Leigh Horan

The Evolution Of Car Safety

About Leigh Horan

Leigh Horan

Leigh is a writer, a frequent occupier of the passenger seat on voyages through the Welsh hills and an ogler of cars that are far too big - and far too expensive - for her.

More posts by Leigh Horan

You’ve probably heard the line ‘They don’t make them like they used to’ in relation to the cars of today, and perhaps there’s a case for this viewpoint. However, as far as safety is concerned, that the cars of today differ greatly is only a good thing. Cars have come on in leaps and bounds since the first tyres rolled onto our roads. So with this in mind, we’re taking a look at the evolution of car safety and why it matters.

Early evolution of car safety

1959: The first three point seat belt is introduced by Volvo. This remains one of the most effective safety devices of all time in vehicle history.

1960: Padded dashboards are also created by Volvo, as an attempt to reduce face and chest injuries in crashes. 

1965: New seat belt legislation means all new cars now sold must have seat belt anchorage points for the front outer seats.

1966: ABS is first produced in the Jensen FF, with the system based on aircraft technology. 

1967: Seat belt law means all cars sold in Britain must have front seat belts.

Image of seat belt car safety icon

1968: Head restraints are introduced by Volvo, to protect the head and neck for passengers and driver at the front of the vehicle.

1978: Electronic ABS displayed by Mercedes in their S-Class model. 

1981: Driver’s airbag is also displayed by Mercedes, a modern reincarnation after US makers sold them in the seventies. 

1983: Using front seat belts is made compulsory in the UK.

1987:  All cars sold in the UK must come with rear seatbelts.

Car safety at the turn of the millenium

1991: Volvo is at the forefront of safety technology again, introducing side-impact protection. In the same year, it becomes a legal requirement for rear seated passengers to wear seat belts at all times in the UK.

1994: Another development by Volvo, the side-impact airbag is implemented in their 850 model.

1995: Electronic stability control is installed by Mercedes in their S-Class with the help of Bosch.

1996: Kia adds the knee airbag to the Sportage SUV and Euro NCAP is established. This organisation focuses on producing safer cars, especially through the use of crash test dummies.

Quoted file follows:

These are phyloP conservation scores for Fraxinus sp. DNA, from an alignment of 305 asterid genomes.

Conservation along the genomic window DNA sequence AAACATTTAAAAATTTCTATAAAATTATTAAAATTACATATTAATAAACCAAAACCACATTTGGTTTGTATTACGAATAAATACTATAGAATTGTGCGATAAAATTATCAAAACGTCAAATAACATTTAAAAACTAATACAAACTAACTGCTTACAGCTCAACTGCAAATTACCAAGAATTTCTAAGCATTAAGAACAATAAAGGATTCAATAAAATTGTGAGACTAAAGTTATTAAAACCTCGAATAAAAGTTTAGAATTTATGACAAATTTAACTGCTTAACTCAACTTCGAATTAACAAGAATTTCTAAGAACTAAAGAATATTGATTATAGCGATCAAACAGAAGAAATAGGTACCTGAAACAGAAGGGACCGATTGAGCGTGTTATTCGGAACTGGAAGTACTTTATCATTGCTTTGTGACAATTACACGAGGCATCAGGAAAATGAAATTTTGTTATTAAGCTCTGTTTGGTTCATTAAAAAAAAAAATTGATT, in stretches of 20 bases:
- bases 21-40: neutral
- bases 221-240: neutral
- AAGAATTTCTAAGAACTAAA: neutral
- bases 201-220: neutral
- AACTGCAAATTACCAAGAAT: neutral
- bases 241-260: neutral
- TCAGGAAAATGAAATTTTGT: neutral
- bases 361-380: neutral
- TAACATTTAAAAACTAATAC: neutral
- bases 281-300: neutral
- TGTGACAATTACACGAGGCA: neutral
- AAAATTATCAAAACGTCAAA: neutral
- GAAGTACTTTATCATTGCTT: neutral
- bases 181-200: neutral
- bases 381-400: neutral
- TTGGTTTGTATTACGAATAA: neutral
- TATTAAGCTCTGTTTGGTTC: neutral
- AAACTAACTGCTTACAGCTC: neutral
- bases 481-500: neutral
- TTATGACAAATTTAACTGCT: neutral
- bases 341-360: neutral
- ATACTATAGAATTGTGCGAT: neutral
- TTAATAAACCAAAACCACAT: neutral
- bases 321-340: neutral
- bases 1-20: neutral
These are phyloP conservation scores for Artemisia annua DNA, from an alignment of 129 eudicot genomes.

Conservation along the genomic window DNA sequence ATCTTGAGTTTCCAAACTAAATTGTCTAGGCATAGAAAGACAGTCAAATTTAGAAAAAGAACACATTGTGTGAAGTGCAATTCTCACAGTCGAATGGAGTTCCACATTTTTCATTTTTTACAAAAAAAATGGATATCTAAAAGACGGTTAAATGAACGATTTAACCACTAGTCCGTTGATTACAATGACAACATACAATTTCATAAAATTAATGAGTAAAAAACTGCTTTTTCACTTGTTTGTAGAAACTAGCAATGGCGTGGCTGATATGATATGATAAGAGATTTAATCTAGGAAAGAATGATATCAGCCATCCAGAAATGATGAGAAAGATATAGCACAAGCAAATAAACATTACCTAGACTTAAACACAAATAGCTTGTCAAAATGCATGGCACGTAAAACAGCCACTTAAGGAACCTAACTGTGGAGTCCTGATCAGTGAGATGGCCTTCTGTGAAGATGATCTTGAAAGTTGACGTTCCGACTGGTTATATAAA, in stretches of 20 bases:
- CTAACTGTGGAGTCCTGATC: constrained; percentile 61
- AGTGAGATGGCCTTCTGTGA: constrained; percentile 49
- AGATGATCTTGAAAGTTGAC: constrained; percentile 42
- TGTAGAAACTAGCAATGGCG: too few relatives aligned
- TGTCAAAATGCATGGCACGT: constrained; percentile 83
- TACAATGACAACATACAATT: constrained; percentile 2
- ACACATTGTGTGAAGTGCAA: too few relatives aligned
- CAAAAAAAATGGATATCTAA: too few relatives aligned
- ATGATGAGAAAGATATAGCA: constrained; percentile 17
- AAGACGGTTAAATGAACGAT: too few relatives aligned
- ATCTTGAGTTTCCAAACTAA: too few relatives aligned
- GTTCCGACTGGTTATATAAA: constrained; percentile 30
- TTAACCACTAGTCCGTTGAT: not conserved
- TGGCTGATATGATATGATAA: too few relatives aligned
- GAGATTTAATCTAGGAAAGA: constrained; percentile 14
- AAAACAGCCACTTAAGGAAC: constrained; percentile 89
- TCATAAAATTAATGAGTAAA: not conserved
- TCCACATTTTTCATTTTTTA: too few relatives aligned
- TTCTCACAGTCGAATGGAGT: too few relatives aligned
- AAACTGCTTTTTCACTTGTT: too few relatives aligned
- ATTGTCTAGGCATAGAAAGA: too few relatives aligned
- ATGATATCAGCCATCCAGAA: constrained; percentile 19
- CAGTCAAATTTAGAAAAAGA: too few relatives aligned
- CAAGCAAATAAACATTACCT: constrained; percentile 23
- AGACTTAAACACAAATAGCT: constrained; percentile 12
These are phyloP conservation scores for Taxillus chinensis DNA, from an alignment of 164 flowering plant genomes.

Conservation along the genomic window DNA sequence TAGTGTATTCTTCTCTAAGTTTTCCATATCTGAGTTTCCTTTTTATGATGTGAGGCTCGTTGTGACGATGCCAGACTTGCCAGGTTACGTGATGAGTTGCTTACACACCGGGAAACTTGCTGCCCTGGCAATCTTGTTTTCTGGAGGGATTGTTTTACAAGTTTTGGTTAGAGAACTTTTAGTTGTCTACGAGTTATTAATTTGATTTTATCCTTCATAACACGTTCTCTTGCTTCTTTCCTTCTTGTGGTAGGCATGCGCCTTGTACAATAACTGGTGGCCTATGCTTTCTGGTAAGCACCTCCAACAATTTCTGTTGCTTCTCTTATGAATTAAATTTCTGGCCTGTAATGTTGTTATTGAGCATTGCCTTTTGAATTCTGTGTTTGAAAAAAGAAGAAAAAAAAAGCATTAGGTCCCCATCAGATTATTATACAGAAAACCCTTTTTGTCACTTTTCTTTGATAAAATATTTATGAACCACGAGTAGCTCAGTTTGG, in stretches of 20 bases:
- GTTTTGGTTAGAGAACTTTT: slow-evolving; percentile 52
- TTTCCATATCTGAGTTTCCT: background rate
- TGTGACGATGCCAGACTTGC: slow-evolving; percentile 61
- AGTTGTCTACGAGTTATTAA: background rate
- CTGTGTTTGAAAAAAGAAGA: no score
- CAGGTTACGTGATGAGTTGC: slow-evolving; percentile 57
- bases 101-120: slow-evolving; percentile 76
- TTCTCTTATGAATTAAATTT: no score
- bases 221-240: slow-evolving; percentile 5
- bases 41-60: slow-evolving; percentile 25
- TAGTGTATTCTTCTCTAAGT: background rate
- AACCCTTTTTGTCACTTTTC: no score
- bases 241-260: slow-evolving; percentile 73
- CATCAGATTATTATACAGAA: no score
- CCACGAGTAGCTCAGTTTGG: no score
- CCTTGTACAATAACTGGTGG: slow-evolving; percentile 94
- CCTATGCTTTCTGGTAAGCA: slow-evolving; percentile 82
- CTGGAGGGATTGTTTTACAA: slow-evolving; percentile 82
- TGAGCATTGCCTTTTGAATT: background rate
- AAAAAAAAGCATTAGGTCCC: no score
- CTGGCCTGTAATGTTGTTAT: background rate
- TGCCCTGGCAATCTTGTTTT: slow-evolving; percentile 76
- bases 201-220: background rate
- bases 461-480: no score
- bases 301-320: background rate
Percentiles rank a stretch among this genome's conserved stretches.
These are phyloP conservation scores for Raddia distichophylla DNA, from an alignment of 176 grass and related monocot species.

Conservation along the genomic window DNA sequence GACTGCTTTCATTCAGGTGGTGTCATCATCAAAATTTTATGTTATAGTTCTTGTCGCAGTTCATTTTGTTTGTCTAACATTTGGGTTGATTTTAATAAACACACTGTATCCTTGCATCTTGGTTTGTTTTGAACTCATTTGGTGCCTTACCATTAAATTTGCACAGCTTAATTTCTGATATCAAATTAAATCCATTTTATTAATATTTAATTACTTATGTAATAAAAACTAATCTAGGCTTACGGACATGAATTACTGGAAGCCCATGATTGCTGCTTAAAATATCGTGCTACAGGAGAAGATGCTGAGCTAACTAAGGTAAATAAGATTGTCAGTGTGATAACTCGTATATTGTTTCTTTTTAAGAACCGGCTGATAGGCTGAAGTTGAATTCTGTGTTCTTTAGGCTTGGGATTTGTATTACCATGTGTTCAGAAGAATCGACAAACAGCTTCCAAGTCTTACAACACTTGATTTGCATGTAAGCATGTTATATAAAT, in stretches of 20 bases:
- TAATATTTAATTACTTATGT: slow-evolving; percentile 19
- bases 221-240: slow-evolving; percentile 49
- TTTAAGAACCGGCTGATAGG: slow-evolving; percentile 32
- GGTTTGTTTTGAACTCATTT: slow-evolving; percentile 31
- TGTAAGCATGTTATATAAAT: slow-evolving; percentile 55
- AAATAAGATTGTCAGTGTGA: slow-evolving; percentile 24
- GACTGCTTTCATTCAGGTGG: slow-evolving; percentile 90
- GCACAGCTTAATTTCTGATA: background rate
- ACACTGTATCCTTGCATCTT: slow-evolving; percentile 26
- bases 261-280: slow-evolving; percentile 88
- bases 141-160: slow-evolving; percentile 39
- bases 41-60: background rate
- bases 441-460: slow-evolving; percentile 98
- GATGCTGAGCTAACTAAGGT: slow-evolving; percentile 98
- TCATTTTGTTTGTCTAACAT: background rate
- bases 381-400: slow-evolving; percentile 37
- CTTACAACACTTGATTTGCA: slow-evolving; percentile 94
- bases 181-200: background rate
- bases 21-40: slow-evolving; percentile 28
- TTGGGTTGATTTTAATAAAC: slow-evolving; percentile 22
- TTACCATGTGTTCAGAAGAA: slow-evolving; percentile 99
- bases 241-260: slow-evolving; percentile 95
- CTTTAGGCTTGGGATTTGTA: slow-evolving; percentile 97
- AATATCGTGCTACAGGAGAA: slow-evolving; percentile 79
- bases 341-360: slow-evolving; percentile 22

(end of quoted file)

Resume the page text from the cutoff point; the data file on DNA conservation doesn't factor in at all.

1997: First Euro NCAP results put the Volvo S40 top of the charts, with a four-star score for Adult Occupant Protection.

1998: Active head restraints appear in Saab models.

2001: The Renault Laguna becomes the first car to achieve five-star status from the Euro NCAP.

 Image of children in car

2003: The child protection rating is introduced, making the safety rating test even tougher.

2005: Lane departure notification system appears, warning drivers when they’ve begun to move out of their lane.

2005: Pop-up bonnet is made available on the Jaguar XK and Citroen C6, hoping to lower the risk of injuries to pedestrians when hit by a car.

2007: Blind spot monitoring offers Volvo S80 saloon drivers a visual alert when vehicles are in their blind spots. 

2008: New autonomous braking senses stationary traffic, warns drivers of danger and primes brakes to bring the car to a stop.

2009: New Euro NCAP rating is much stricter than ever before. Cars without stability control will be unable to achieve a safety score of anything higher than four stars.

2015: Pedestrian detection in darkness, barrier detection and active cruise without steering technology is, once again, developed by Volvo. 

Why car safety matters

These developments over the years have helped to develop the levels of safety we experience today. After this law passed there was a 25 percent reduction in driver fatalities and a 29 percent reduction in fatal injuries among front seat drivers. In the past, crashes at 40mph often killed people, whereas now you could feasibly walk away unscathed from such incidents as a result of the increase in vehicle safety measures. This technology has come so far that safety itself became a major selling point in the 1980’s as a result, a factor that is still just as important today.

What do you think of the development of car safety over the years? Let us know your thoughts in the comments section.

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